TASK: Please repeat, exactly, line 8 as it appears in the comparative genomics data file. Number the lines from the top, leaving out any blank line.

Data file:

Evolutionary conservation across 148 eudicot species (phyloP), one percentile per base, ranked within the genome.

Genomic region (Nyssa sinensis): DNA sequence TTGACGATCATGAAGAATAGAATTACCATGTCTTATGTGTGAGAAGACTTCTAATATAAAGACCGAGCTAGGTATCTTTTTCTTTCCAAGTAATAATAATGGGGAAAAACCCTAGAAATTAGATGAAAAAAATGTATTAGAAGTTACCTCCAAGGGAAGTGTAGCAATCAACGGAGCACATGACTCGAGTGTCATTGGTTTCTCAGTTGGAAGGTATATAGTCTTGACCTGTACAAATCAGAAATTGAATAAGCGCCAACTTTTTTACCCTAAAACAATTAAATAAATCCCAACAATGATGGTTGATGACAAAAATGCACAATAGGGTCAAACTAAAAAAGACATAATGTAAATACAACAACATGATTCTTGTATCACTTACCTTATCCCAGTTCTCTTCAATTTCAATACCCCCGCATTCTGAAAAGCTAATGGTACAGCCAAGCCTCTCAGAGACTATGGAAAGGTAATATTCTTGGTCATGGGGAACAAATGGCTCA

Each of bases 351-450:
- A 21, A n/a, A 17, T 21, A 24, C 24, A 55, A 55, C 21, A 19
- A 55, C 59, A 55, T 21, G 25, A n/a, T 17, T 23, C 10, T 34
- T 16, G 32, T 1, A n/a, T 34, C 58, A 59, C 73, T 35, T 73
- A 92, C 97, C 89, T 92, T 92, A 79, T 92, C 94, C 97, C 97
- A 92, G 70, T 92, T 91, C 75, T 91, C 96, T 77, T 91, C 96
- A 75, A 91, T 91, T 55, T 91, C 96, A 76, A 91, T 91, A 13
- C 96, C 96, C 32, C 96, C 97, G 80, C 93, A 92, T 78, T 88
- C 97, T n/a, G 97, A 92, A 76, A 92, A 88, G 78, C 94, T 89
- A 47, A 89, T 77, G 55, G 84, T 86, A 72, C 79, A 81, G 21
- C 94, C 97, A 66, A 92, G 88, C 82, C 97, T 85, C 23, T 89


- A 92, G 70, T 92, T 91, C 75, T 91, C 96, T 77, T 91, C 96